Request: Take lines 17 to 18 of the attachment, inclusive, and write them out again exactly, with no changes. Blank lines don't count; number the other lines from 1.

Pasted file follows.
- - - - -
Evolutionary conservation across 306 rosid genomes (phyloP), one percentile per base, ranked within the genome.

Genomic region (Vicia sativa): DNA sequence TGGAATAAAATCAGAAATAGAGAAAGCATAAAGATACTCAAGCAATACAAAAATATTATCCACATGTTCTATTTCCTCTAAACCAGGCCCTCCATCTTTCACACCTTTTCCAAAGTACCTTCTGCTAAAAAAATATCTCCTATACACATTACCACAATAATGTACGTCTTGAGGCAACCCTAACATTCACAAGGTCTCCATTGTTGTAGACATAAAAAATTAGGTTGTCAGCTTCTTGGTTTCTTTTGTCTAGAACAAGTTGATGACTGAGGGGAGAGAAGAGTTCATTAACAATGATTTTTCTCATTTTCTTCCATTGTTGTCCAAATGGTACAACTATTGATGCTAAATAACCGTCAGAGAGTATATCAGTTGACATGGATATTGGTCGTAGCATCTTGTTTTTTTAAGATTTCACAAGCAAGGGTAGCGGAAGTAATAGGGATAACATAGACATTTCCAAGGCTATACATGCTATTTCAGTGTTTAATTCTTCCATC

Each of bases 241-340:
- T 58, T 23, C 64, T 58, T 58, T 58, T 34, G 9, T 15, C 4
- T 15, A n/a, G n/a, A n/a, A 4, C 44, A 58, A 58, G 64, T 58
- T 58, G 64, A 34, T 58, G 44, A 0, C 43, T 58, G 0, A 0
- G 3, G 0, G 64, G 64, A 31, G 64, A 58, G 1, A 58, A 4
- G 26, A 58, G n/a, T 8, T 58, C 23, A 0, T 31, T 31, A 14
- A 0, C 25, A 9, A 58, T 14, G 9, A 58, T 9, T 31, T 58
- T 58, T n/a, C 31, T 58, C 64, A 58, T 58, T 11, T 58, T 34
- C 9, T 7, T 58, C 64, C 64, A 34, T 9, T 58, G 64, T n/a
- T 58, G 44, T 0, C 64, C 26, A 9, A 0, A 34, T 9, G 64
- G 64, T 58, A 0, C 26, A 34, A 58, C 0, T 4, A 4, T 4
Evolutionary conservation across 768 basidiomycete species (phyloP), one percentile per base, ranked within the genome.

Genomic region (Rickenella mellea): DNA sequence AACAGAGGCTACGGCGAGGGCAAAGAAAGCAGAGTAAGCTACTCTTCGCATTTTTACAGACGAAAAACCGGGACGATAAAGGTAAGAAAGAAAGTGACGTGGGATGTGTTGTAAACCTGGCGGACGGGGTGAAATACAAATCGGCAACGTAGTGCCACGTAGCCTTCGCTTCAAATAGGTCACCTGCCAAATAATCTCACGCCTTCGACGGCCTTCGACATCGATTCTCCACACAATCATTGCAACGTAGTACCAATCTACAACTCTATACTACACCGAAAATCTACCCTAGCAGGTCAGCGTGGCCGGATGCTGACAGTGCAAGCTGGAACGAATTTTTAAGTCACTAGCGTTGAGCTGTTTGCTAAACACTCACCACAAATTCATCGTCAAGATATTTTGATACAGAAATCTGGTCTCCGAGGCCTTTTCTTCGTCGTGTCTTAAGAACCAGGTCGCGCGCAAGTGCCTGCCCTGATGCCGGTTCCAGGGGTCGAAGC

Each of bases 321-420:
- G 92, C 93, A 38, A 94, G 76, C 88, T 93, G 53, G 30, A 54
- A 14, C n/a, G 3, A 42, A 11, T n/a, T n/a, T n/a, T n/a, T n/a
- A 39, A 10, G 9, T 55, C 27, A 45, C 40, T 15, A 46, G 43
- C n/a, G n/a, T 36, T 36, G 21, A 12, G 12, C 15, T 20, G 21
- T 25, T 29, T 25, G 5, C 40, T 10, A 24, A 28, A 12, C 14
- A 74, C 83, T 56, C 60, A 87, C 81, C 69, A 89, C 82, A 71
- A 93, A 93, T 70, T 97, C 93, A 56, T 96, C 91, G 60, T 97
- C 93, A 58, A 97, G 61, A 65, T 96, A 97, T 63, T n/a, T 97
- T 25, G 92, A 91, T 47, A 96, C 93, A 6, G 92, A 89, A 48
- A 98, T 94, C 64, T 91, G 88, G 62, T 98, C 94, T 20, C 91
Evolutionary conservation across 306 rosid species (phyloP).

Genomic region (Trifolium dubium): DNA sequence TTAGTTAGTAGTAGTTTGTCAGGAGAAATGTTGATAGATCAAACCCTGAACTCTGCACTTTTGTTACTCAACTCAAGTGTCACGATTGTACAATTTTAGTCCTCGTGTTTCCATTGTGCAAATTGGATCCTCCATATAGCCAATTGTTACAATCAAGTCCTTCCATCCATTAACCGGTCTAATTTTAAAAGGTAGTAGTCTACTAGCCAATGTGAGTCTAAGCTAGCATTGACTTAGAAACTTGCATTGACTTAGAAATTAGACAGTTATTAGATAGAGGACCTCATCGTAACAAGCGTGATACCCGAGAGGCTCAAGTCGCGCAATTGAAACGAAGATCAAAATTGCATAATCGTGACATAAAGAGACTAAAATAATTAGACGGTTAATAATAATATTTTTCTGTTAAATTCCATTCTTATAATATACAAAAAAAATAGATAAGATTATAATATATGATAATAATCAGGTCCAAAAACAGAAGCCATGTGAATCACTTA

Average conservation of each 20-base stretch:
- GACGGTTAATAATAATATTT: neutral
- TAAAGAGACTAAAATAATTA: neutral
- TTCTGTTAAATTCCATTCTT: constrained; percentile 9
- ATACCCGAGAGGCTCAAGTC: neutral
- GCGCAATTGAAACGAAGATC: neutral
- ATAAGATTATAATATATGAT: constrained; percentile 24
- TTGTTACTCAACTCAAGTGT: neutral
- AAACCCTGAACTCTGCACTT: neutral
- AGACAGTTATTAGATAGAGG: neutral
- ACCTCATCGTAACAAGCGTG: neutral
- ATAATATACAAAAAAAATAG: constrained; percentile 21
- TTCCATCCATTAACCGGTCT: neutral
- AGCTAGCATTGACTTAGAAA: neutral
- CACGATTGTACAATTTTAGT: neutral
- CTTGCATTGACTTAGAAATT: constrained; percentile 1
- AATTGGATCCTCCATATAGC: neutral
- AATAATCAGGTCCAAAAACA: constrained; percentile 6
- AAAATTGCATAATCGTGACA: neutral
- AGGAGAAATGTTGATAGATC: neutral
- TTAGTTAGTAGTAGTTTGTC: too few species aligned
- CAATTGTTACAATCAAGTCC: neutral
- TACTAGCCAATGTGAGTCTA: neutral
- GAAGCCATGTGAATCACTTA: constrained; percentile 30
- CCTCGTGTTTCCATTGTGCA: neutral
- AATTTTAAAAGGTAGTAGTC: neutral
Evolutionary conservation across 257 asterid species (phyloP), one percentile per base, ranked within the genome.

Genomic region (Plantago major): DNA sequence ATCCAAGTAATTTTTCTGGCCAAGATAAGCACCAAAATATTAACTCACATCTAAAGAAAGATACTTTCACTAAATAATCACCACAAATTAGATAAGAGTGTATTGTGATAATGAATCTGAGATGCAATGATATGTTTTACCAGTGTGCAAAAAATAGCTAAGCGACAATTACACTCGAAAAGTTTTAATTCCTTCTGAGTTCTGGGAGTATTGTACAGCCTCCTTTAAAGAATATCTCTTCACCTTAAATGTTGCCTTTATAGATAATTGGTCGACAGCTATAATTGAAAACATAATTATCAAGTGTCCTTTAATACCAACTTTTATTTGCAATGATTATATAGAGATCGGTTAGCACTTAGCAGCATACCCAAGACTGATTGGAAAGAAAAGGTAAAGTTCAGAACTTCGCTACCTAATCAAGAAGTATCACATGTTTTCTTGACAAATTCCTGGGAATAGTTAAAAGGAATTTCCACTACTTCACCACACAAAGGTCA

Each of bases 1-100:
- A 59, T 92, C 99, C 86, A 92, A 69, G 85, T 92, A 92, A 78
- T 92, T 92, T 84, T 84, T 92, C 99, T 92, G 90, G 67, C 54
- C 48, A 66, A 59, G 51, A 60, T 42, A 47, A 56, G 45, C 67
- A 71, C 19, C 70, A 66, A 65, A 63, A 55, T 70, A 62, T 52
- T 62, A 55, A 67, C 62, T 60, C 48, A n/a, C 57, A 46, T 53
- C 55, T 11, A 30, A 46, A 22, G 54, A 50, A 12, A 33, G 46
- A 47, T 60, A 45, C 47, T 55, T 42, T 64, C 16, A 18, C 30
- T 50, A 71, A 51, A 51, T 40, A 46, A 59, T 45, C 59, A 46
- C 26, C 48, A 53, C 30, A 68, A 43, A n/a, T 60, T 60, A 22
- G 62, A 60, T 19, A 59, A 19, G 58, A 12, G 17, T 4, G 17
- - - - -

- G 92, C 93, A 38, A 94, G 76, C 88, T 93, G 53, G 30, A 54
- A 14, C n/a, G 3, A 42, A 11, T n/a, T n/a, T n/a, T n/a, T n/a